SS: Exactly. And it’s like, I see people kind of on the outside looking in being like, “On one hand it’s like they need help and on the other hand it’s like they’re doing pretty well on their own.” Mike Allen is largely organizing the anti-HB2 concert at the Haw River Ballroom on May 15th and he has pulled together an extraordinary line-up, an absolutely extraordinary line-up. That concert is already sold out in fact. And we’re trying to arrange right now for people who are going to be leaving the concert to head home to turn in their wristbands so we can re-sell them and raise as much money for Equality NC as we can.
JL: Well, let me get back to the album. It seems like you went through some sort of band turmoil, so to speak, when the Devil broke up. I’m not really sure. But then you landed on your feet with the Disarmers, which is great news for us fans, of course. We get to hear more of your music. And the band you’ve assembled, it’s really fantastic. It sounds like a really tight-sounding group of musicians. Is Sarah Shook and the Disarmers built to last?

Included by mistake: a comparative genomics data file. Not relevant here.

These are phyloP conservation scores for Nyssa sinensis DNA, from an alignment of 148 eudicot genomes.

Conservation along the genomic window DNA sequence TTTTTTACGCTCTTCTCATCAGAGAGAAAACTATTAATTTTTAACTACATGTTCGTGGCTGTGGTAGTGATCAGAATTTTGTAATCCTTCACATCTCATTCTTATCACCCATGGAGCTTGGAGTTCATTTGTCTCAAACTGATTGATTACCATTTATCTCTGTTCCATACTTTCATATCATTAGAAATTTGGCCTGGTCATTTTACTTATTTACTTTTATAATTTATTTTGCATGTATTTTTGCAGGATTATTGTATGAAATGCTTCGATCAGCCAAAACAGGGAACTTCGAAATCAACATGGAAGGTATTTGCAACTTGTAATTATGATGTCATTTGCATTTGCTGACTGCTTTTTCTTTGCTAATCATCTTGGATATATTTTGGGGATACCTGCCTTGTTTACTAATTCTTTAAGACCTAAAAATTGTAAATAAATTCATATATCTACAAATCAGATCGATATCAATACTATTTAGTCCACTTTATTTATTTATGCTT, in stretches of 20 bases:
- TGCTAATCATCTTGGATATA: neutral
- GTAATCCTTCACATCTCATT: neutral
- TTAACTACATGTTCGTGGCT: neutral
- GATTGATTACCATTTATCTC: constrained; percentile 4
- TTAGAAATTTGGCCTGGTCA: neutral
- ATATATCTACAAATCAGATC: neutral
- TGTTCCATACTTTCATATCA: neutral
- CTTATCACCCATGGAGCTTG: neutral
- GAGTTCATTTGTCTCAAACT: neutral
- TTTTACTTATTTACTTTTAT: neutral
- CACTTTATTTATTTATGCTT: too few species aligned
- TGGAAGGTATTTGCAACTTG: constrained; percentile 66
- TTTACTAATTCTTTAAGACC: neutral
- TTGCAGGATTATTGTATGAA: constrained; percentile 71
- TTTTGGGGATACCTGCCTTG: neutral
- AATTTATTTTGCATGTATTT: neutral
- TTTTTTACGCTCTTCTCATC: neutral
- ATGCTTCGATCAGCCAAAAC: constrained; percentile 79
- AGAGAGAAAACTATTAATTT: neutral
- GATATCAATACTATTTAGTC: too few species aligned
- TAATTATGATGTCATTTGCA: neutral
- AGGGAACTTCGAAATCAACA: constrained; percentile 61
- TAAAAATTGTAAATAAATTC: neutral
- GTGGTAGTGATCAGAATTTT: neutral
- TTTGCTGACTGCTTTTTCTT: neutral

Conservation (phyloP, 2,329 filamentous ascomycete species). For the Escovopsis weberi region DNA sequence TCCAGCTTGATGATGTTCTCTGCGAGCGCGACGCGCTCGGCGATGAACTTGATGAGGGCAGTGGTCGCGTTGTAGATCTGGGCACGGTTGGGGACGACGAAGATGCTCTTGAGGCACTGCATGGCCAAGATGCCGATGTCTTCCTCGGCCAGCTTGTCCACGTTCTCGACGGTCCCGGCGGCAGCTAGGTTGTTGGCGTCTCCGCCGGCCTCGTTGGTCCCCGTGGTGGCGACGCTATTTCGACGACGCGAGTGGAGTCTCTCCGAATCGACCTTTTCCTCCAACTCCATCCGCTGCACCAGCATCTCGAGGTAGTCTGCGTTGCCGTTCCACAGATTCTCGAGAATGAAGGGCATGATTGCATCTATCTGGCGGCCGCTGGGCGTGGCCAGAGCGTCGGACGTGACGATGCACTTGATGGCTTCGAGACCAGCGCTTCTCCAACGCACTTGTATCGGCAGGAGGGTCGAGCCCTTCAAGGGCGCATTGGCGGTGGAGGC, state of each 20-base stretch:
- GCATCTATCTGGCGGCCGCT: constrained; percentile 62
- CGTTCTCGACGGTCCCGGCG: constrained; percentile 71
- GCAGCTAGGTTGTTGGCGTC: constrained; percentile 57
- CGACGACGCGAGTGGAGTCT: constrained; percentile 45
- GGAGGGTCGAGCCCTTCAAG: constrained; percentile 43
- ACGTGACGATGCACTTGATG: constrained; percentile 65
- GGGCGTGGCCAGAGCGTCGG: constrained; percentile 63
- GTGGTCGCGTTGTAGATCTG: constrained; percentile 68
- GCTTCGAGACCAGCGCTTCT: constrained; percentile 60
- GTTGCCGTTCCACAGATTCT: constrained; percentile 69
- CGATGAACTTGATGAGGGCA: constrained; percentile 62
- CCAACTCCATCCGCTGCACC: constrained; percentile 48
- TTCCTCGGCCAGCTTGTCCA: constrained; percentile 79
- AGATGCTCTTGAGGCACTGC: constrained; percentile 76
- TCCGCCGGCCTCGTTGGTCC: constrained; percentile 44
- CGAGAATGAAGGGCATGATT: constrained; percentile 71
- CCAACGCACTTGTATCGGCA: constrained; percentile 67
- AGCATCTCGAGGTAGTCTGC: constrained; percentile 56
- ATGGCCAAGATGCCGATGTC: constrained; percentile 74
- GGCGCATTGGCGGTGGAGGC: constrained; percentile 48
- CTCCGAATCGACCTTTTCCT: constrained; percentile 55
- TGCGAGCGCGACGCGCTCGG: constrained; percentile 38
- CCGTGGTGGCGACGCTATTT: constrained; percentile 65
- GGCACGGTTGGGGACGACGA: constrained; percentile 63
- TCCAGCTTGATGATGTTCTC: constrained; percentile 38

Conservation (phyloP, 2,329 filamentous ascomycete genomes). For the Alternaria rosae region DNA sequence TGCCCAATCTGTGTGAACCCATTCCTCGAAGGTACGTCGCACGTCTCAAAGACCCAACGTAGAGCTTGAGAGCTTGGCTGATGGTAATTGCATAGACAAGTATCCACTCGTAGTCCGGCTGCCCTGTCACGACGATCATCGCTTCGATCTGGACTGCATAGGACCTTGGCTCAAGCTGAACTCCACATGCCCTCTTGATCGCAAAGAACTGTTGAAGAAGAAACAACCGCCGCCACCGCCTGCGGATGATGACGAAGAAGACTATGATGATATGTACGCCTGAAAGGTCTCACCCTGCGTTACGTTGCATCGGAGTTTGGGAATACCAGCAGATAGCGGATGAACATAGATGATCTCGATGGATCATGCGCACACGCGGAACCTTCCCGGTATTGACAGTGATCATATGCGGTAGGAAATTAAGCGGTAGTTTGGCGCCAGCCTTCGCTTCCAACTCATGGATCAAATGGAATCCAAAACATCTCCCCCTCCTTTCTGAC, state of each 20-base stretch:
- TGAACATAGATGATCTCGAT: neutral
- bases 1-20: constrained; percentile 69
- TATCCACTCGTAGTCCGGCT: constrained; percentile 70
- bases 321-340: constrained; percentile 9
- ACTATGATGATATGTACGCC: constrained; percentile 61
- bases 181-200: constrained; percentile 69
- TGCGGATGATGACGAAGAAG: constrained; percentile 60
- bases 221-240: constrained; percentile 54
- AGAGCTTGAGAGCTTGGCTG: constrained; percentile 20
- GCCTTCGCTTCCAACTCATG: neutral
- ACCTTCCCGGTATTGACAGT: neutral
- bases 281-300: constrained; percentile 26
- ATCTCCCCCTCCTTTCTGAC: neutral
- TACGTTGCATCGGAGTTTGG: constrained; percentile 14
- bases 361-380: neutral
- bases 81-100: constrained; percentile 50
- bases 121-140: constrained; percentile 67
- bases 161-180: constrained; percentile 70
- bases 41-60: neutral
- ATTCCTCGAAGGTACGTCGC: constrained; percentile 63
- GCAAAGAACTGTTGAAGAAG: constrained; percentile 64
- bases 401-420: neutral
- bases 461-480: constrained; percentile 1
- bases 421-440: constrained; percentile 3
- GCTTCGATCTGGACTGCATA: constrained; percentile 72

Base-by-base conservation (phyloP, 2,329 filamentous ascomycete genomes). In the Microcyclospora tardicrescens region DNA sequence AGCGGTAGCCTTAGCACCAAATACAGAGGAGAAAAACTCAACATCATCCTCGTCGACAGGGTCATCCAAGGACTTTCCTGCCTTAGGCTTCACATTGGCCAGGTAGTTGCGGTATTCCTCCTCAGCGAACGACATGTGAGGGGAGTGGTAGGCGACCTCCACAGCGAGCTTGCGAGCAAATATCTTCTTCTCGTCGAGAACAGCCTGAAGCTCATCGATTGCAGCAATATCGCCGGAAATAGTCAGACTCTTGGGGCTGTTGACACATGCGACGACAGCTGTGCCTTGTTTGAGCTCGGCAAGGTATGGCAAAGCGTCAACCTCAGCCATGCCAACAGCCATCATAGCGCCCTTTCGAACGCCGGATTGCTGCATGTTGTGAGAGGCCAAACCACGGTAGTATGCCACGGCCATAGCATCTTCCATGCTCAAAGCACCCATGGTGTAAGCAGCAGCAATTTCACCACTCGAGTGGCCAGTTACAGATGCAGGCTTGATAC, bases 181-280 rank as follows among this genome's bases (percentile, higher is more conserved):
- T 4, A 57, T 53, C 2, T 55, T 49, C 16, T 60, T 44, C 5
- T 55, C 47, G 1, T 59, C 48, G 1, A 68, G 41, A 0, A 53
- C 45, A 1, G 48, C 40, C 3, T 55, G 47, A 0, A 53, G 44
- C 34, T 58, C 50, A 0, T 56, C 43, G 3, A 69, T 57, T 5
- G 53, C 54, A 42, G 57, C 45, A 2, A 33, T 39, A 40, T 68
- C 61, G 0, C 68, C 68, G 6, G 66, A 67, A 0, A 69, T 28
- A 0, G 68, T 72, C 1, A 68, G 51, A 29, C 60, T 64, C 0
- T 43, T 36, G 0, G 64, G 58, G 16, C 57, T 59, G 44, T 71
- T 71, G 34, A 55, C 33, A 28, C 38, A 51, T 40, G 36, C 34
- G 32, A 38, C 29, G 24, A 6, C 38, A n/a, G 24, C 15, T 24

SS: Absolutely. In the Devil, Eric Peterson was my guitarist. And Phil Sullivan played lap steel. Eric has stuck with me all this time. I started playing music with Eric.. I think our first show was Halloween of 2010? I think we’re coming up on six years of playing music together, which is pretty awesome. And Phil has just recently re-joined the band on pedal steel. So we have ¾ of the original line-up with the addition of John Howie Jr. on drums and Aaron Oliva on upright bass. And it’s just a solid group of people. Works well together. We can be in the van for hours and no trouble, no issues… just a solid group of citizens.
JL: Yeah and I know some of these guys… I know John Howie plays his own music, of course, as well. And he was also listed on that HB2 concert with his own group. Do the other guys have other projects as well?
SS: Eric Peterson also plays in Swang Brothers. And Phil just takes projects here and there, sometimes doing session work, sometimes just playing a one-off show. And right now I would love to start another project but right now I’m just working on upping my guitar playing skills, and I’m teaching myself upright and electric bass. So that’s keeping me busy.